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    Wisconsin Lawyer
    June 01, 2003

    From the Archives

    "from the archives" graphicTo celebrate its 75th anniversary, throughout 2003 the Wisconsin Lawyer will include "From the Archives," a monthly column devoted to lively snippets from past issues. Material is quoted directly and attributed when the contributor is known. More in-depth coverage of the magazine's publishing history will appear in September, as part of the State Bar's 125th anniversary celebration this year.

    Justice in Wisconsin: Enjoying its reputation

    Oct. 1933, at 239: (From the Green Bay Press Gazette, quoting a Chicago Tribune editorial) "Wisconsin has maintained, as the nation is becoming aware, a high reputation for the administration of justice. Primarily the reason for this stout and happy condition arises from the intelligence and dependability of the people.

    "We can very well imagine how residents of Illinois look northward with longing, and wonder how it is done. Their astonishment is no greater than New Yorkers who can hardly believe this state has a metropolis with 700,000 people and no organized rackets. Yet the recipe is simple.

    interior of a court room"First, Wisconsin courts do not stand much nonsense from shysters and criminal lawyers. Second, our courts are out of politics and have been kept out of politics, and every time the politicians try to get them into politics the people smash the effort. Third, our jury system works in excellent shape. This is largely attributable to the jury commissioners, appointed by the circuit judges (and therefore out of politics), who are liberal in the names turned in for jury service but careful in excluding morons. Wisconsin juries are known for looking with cold and fishy eyes upon the alibis created by crooks, in advance of their crimes, and with which they expect to bamboozle greenhorns. Finally, Wisconsin governors ordinarily are of the sterling sort who disdain to use the pardoning power for personal or political reasons and keep desperate criminals just exactly where desperate criminals belong. ..."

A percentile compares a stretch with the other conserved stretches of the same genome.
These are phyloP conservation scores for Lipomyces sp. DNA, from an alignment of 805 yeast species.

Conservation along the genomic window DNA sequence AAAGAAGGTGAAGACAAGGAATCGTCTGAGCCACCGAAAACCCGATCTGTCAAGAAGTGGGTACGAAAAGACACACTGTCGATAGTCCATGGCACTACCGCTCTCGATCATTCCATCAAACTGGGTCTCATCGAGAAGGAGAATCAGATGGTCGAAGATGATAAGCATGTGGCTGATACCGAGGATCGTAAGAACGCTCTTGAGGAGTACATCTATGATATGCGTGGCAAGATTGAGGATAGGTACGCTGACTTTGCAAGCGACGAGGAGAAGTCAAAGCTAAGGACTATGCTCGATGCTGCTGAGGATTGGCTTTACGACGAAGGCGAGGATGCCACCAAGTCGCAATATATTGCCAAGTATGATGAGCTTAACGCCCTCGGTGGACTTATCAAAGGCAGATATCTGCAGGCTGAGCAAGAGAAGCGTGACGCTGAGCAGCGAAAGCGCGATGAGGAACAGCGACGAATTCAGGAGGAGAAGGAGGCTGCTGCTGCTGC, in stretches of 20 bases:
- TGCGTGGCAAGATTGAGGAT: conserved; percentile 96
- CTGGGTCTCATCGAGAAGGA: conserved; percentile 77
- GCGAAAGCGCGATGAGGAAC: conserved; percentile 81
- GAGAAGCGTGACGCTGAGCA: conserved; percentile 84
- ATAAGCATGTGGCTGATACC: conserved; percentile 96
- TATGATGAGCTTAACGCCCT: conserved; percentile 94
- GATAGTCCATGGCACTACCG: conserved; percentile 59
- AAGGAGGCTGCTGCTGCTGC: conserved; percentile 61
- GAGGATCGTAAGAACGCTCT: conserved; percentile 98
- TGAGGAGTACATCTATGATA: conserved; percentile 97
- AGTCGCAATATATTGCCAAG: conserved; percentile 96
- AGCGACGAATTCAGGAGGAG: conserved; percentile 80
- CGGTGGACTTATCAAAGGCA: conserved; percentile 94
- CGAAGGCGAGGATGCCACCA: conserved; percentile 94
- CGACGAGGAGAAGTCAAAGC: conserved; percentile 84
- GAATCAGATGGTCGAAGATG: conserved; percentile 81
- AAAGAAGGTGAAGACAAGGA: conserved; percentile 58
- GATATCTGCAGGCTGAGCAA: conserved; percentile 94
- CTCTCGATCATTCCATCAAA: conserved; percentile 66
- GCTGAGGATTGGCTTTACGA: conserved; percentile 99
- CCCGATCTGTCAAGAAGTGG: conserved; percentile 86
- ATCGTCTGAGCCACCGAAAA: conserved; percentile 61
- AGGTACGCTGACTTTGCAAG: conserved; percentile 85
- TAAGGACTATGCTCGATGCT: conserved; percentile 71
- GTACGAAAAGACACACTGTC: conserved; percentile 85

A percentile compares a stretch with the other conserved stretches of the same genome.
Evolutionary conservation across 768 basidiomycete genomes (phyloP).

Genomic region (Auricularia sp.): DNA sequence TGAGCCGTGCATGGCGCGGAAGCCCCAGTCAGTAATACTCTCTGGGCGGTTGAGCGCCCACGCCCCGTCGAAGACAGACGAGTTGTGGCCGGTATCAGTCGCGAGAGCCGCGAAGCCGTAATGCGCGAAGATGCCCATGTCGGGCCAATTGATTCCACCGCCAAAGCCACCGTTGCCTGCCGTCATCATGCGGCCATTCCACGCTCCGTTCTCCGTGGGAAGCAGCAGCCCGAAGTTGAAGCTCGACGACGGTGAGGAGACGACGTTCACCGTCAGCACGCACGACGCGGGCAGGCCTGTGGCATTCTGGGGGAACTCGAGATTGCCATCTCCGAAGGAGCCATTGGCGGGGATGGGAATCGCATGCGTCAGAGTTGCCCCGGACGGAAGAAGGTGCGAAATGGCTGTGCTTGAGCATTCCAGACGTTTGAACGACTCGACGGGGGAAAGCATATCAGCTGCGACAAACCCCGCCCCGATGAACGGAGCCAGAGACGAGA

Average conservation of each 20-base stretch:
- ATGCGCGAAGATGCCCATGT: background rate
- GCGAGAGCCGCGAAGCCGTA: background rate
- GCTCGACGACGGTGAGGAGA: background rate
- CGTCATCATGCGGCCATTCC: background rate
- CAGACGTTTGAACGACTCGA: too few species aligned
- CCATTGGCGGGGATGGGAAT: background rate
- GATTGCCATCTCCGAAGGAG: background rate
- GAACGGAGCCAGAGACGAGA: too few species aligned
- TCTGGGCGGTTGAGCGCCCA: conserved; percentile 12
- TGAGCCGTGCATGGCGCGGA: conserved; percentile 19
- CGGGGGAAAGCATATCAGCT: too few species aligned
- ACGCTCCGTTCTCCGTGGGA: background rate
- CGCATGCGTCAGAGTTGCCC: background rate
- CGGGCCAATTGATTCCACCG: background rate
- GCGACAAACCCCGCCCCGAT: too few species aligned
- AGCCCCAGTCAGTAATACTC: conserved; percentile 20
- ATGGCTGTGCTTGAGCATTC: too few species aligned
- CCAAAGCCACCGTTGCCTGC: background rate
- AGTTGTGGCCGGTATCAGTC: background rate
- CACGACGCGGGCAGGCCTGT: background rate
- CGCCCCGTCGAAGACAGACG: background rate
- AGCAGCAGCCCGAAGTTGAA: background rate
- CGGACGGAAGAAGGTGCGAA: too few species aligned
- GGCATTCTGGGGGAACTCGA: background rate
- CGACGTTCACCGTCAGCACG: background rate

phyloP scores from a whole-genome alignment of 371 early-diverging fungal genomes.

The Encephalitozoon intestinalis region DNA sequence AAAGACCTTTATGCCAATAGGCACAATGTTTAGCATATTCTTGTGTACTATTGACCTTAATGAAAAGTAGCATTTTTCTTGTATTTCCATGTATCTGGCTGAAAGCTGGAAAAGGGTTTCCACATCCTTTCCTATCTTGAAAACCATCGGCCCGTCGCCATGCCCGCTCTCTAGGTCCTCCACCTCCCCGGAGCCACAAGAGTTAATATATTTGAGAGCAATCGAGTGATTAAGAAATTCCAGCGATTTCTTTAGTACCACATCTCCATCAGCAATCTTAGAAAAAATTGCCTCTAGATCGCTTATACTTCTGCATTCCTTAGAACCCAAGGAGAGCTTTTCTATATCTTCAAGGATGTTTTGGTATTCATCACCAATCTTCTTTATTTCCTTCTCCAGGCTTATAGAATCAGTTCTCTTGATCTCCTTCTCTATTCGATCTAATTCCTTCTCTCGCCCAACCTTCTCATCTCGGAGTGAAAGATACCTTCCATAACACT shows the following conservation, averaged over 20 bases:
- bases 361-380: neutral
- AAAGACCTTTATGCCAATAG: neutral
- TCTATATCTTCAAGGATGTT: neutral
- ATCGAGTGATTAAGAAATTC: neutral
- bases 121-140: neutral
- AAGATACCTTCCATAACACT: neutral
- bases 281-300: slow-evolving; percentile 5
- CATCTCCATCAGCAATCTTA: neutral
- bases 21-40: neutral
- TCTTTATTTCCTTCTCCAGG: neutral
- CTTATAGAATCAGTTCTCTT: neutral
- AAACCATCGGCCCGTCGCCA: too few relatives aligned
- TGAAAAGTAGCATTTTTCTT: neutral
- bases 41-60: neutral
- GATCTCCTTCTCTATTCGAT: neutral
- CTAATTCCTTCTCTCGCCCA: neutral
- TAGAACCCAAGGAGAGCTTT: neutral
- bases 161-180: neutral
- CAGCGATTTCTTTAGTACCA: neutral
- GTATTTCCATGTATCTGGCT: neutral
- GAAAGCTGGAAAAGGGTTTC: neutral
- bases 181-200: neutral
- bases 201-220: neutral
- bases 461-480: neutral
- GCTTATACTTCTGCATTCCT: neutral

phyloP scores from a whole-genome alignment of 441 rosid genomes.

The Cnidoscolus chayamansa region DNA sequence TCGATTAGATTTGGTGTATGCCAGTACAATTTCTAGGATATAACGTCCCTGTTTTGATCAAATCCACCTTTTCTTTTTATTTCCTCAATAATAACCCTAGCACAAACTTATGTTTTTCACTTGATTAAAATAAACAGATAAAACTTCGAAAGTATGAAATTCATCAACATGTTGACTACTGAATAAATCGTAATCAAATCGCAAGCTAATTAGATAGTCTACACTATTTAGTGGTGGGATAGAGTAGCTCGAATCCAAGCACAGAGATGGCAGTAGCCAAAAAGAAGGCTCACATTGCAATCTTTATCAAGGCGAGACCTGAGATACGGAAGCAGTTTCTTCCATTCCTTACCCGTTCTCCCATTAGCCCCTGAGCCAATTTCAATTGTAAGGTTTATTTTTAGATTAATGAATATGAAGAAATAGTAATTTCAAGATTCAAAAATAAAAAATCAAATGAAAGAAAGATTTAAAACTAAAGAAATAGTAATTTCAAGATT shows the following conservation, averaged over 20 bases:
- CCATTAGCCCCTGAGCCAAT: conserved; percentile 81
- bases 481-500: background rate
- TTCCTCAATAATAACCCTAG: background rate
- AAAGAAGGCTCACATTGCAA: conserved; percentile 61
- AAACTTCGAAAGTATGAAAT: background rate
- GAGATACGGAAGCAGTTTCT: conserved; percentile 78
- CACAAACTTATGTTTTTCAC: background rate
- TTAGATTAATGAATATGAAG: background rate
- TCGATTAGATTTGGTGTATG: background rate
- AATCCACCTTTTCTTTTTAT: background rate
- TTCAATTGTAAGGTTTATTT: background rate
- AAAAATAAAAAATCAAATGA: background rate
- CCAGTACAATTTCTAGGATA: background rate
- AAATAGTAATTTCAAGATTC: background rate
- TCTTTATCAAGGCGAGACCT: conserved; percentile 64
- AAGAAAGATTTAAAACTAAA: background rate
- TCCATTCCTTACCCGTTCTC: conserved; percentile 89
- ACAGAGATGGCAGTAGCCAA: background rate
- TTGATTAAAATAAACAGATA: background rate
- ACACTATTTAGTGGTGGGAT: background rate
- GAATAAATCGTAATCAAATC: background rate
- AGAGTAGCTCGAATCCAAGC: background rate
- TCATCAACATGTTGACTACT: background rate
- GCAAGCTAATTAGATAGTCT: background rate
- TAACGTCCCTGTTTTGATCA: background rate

Russian-born attorney now a citizen

    Oct. 1933, at 233: "Attorney Blanche Lubarsky Swerdloff of Milwaukee was recently granted her citizenship by Circuit Judge August E. Braun. Mrs. Swerdloff, who had been practicing law for four years, is a native of Russia. She believed her father had been naturalized before she became of age, and only recently discovered her mistake."

    Where the highways do not run

    July 1933, at 176: "Chief Justice M.B. Rosenberry of the state supreme court was one of the speakers over the state radio stations, WHA and WLBL, on May 14. The subject of his talk was a plan of development of Wisconsin trails for hikers. Judge Rosenberry is an enthusiastic outdoor sportsman and has mapped old Indian and logging trails in northern Wisconsin, which led to wild and attractive country where the highways do not run."

    Attorney the victim of attempted extortion

    Oct. 1933, at 233: "Rodger M. Trump, Milwaukee attorney, was the victim of attempted extortion, when William H. Scharbillig, Cameron, sent him threatening letters demanding $6,000. Scharbillig was incensed at the loss of an $8,200 verdict, when Trump appeared against him in a circuit court suit, following an automobile collision between Scharbillig and Jack Dahl, Chicago."

    NAACP president speaks at Beaver Dam

    Jan. 1934, at 34: "James Dorsey, prominent Negro attorney of Milwaukee, was the principal speaker at the St. Peter's Holy Name breakfast, at Beaver Dam, Jan. 14. Mr. Dorsey is a graduate of Montana University, and is president of the Milwaukee branch of the National Association for the Advancement of Colored People."